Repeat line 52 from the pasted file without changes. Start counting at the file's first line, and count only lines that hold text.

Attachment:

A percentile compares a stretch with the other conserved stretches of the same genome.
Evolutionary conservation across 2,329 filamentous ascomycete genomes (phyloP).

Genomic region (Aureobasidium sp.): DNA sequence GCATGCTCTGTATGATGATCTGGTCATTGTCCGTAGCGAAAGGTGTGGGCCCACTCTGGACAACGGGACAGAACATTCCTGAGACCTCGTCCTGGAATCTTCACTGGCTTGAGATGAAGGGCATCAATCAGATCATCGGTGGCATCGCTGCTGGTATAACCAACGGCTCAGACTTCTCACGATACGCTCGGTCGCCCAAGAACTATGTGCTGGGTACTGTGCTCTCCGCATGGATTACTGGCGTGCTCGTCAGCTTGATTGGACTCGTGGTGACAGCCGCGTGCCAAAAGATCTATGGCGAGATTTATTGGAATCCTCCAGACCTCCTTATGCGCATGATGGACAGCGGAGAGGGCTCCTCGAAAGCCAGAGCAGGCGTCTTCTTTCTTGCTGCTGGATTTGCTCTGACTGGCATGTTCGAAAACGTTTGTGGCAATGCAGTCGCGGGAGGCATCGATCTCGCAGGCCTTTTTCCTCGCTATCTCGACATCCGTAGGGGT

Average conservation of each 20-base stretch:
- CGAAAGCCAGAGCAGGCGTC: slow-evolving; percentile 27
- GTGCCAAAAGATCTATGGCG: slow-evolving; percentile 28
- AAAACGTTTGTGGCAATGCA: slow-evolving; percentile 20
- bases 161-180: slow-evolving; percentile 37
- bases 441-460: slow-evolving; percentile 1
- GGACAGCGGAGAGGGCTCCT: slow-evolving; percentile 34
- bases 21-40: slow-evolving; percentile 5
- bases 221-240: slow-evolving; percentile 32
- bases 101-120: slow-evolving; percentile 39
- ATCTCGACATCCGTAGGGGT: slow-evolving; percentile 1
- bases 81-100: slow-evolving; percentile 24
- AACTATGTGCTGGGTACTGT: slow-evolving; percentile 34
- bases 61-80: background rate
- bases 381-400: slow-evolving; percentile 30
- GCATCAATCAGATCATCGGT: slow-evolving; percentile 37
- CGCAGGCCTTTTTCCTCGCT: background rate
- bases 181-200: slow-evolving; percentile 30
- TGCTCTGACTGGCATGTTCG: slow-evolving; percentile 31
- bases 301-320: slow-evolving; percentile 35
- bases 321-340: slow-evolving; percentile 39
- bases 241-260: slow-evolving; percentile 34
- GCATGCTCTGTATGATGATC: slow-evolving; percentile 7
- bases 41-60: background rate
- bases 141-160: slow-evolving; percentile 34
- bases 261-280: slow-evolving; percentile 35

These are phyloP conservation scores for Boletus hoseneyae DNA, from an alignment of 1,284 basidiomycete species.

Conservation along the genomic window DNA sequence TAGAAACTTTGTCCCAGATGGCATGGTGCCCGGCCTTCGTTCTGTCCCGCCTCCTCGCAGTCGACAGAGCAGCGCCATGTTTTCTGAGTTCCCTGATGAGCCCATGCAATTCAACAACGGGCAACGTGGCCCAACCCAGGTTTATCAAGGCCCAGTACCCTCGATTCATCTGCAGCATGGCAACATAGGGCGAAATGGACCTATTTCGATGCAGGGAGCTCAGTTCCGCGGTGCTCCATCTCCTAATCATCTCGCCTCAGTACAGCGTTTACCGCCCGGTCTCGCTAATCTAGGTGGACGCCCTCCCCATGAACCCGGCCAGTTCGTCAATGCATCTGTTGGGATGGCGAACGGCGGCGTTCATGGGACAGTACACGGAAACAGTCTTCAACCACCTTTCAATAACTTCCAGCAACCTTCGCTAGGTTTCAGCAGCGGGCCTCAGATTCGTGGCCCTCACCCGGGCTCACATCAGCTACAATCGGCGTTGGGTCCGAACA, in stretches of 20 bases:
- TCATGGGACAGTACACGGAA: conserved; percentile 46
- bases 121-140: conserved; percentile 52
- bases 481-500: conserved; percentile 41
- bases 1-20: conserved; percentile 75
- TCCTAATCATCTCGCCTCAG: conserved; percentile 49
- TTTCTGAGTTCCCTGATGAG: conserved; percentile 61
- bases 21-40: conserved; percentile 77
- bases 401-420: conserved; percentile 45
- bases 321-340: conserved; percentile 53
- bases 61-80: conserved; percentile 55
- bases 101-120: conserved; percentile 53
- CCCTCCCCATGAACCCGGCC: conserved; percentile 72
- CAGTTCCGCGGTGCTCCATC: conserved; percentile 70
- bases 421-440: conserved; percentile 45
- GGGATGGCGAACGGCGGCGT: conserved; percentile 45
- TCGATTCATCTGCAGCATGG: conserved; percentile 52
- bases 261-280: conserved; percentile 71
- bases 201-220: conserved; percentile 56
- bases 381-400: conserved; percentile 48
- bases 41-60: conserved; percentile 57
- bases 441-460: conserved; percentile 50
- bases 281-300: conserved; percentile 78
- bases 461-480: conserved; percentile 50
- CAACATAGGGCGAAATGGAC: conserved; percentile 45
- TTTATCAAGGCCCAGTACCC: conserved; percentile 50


- bases 441-460: conserved; percentile 50